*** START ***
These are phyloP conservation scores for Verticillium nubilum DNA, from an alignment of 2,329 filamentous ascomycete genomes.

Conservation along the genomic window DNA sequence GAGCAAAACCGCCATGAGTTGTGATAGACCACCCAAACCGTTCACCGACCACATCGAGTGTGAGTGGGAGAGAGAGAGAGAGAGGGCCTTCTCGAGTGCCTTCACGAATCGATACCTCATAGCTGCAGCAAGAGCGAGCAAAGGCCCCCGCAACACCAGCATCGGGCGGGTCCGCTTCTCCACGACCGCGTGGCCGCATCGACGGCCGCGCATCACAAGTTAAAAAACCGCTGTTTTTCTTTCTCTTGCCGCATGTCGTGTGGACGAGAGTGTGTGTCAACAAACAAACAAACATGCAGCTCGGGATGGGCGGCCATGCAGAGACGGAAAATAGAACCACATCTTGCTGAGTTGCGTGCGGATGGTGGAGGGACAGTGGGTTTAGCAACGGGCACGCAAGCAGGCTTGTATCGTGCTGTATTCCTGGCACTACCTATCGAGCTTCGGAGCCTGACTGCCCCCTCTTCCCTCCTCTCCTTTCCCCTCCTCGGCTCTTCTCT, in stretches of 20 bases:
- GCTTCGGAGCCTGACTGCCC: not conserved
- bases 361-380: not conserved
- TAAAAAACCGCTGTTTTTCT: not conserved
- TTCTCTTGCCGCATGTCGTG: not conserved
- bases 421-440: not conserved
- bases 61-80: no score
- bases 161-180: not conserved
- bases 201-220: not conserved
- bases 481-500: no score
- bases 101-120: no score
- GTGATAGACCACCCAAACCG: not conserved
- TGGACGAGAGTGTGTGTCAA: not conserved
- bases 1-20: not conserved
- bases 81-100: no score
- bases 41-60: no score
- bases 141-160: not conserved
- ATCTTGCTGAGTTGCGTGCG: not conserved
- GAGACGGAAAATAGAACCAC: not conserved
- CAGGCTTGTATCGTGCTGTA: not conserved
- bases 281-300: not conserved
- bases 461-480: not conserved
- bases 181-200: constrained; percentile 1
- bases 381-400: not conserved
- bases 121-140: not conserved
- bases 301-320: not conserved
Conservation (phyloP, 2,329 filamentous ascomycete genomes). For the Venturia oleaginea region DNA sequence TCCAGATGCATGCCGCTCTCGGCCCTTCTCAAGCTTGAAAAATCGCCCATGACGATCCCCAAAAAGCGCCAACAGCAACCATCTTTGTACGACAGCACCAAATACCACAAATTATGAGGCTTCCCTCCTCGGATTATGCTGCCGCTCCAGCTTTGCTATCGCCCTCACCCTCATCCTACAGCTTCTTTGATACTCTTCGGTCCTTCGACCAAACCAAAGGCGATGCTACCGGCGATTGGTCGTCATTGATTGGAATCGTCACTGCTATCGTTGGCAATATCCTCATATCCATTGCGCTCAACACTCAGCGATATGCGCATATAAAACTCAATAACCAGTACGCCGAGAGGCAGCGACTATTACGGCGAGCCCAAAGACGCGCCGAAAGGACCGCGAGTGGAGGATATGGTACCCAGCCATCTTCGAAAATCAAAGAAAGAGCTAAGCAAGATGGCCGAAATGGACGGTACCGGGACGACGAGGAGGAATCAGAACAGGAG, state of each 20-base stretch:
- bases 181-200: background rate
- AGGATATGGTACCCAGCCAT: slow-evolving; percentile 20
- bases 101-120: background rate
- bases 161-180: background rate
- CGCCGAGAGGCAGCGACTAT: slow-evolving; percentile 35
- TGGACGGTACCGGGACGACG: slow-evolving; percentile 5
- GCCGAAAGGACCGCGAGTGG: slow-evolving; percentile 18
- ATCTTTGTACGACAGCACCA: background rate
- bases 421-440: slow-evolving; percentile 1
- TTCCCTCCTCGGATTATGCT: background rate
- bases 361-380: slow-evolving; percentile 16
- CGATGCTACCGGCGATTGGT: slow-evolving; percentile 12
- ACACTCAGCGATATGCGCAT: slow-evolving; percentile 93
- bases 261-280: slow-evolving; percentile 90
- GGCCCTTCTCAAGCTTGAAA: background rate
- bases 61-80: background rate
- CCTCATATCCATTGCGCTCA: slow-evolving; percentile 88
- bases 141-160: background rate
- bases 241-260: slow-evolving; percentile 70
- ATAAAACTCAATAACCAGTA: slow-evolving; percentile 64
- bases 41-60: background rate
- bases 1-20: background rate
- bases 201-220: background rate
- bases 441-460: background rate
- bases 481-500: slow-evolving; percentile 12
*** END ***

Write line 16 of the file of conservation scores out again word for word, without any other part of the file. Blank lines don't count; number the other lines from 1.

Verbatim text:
- bases 81-100: no score